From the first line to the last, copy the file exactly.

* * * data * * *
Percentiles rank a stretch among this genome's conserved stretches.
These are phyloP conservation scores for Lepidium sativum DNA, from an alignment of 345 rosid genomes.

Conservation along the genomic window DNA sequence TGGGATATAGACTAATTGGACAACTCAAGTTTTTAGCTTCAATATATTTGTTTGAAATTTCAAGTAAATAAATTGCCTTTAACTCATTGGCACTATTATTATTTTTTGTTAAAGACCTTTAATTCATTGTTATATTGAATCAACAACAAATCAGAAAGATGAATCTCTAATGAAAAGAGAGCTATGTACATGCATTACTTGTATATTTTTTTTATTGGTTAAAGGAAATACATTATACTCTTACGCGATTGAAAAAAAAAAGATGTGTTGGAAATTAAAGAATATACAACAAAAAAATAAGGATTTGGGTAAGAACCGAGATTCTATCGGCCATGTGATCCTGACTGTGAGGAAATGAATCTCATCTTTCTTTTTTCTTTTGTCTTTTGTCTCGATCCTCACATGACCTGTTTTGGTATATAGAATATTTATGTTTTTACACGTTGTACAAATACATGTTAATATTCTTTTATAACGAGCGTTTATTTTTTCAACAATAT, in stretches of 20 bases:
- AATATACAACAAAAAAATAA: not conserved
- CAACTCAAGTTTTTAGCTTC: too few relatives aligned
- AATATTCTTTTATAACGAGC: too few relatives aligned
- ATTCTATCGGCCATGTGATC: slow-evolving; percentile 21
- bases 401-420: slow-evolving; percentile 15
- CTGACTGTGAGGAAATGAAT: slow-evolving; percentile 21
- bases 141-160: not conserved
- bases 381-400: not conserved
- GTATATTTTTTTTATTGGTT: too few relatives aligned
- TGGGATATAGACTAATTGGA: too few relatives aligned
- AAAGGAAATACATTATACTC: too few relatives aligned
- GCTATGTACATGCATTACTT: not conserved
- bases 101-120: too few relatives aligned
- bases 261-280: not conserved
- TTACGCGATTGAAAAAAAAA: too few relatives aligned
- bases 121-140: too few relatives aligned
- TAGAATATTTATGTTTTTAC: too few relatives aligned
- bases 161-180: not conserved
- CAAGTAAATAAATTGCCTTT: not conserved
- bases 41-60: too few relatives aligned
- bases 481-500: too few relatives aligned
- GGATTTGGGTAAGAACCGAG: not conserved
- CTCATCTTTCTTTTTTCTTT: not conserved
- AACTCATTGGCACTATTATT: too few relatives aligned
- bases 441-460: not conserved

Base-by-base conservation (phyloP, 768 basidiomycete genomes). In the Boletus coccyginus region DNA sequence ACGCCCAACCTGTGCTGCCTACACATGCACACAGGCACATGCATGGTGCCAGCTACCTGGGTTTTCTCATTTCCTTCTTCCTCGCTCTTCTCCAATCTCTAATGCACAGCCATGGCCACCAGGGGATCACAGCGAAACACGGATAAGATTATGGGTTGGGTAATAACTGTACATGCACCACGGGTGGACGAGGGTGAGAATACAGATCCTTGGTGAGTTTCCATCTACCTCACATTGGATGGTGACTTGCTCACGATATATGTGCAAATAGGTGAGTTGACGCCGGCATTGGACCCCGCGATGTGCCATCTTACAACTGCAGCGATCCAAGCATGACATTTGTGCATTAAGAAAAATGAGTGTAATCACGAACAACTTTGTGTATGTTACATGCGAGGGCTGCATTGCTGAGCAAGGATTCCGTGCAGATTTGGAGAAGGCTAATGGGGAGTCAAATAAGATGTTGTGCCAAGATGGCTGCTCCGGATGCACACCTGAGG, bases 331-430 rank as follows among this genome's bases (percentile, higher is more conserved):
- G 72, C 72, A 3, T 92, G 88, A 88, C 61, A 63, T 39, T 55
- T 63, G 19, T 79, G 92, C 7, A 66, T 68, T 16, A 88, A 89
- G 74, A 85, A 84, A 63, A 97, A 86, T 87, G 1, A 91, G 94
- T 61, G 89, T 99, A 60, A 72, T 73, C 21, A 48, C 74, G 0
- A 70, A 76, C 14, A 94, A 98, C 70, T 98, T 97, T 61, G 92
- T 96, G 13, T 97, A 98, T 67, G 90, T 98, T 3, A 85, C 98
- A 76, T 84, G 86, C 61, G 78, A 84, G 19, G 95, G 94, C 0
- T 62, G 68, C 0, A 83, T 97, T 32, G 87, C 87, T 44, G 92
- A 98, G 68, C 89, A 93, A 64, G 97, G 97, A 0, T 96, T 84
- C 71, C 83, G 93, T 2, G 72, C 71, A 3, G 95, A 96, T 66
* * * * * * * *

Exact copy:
Percentiles rank a stretch among this genome's conserved stretches.
These are phyloP conservation scores for Lepidium sativum DNA, from an alignment of 345 rosid genomes.

Conservation along the genomic window DNA sequence TGGGATATAGACTAATTGGACAACTCAAGTTTTTAGCTTCAATATATTTGTTTGAAATTTCAAGTAAATAAATTGCCTTTAACTCATTGGCACTATTATTATTTTTTGTTAAAGACCTTTAATTCATTGTTATATTGAATCAACAACAAATCAGAAAGATGAATCTCTAATGAAAAGAGAGCTATGTACATGCATTACTTGTATATTTTTTTTATTGGTTAAAGGAAATACATTATACTCTTACGCGATTGAAAAAAAAAAGATGTGTTGGAAATTAAAGAATATACAACAAAAAAATAAGGATTTGGGTAAGAACCGAGATTCTATCGGCCATGTGATCCTGACTGTGAGGAAATGAATCTCATCTTTCTTTTTTCTTTTGTCTTTTGTCTCGATCCTCACATGACCTGTTTTGGTATATAGAATATTTATGTTTTTACACGTTGTACAAATACATGTTAATATTCTTTTATAACGAGCGTTTATTTTTTCAACAATAT, in stretches of 20 bases:
- AATATACAACAAAAAAATAA: not conserved
- CAACTCAAGTTTTTAGCTTC: too few relatives aligned
- AATATTCTTTTATAACGAGC: too few relatives aligned
- ATTCTATCGGCCATGTGATC: slow-evolving; percentile 21
- bases 401-420: slow-evolving; percentile 15
- CTGACTGTGAGGAAATGAAT: slow-evolving; percentile 21
- bases 141-160: not conserved
- bases 381-400: not conserved
- GTATATTTTTTTTATTGGTT: too few relatives aligned
- TGGGATATAGACTAATTGGA: too few relatives aligned
- AAAGGAAATACATTATACTC: too few relatives aligned
- GCTATGTACATGCATTACTT: not conserved
- bases 101-120: too few relatives aligned
- bases 261-280: not conserved
- TTACGCGATTGAAAAAAAAA: too few relatives aligned
- bases 121-140: too few relatives aligned
- TAGAATATTTATGTTTTTAC: too few relatives aligned
- bases 161-180: not conserved
- CAAGTAAATAAATTGCCTTT: not conserved
- bases 41-60: too few relatives aligned
- bases 481-500: too few relatives aligned
- GGATTTGGGTAAGAACCGAG: not conserved
- CTCATCTTTCTTTTTTCTTT: not conserved
- AACTCATTGGCACTATTATT: too few relatives aligned
- bases 441-460: not conserved

Base-by-base conservation (phyloP, 768 basidiomycete genomes). In the Boletus coccyginus region DNA sequence ACGCCCAACCTGTGCTGCCTACACATGCACACAGGCACATGCATGGTGCCAGCTACCTGGGTTTTCTCATTTCCTTCTTCCTCGCTCTTCTCCAATCTCTAATGCACAGCCATGGCCACCAGGGGATCACAGCGAAACACGGATAAGATTATGGGTTGGGTAATAACTGTACATGCACCACGGGTGGACGAGGGTGAGAATACAGATCCTTGGTGAGTTTCCATCTACCTCACATTGGATGGTGACTTGCTCACGATATATGTGCAAATAGGTGAGTTGACGCCGGCATTGGACCCCGCGATGTGCCATCTTACAACTGCAGCGATCCAAGCATGACATTTGTGCATTAAGAAAAATGAGTGTAATCACGAACAACTTTGTGTATGTTACATGCGAGGGCTGCATTGCTGAGCAAGGATTCCGTGCAGATTTGGAGAAGGCTAATGGGGAGTCAAATAAGATGTTGTGCCAAGATGGCTGCTCCGGATGCACACCTGAGG, bases 331-430 rank as follows among this genome's bases (percentile, higher is more conserved):
- G 72, C 72, A 3, T 92, G 88, A 88, C 61, A 63, T 39, T 55
- T 63, G 19, T 79, G 92, C 7, A 66, T 68, T 16, A 88, A 89
- G 74, A 85, A 84, A 63, A 97, A 86, T 87, G 1, A 91, G 94
- T 61, G 89, T 99, A 60, A 72, T 73, C 21, A 48, C 74, G 0
- A 70, A 76, C 14, A 94, A 98, C 70, T 98, T 97, T 61, G 92
- T 96, G 13, T 97, A 98, T 67, G 90, T 98, T 3, A 85, C 98
- A 76, T 84, G 86, C 61, G 78, A 84, G 19, G 95, G 94, C 0
- T 62, G 68, C 0, A 83, T 97, T 32, G 87, C 87, T 44, G 92
- A 98, G 68, C 89, A 93, A 64, G 97, G 97, A 0, T 96, T 84
- C 71, C 83, G 93, T 2, G 72, C 71, A 3, G 95, A 96, T 66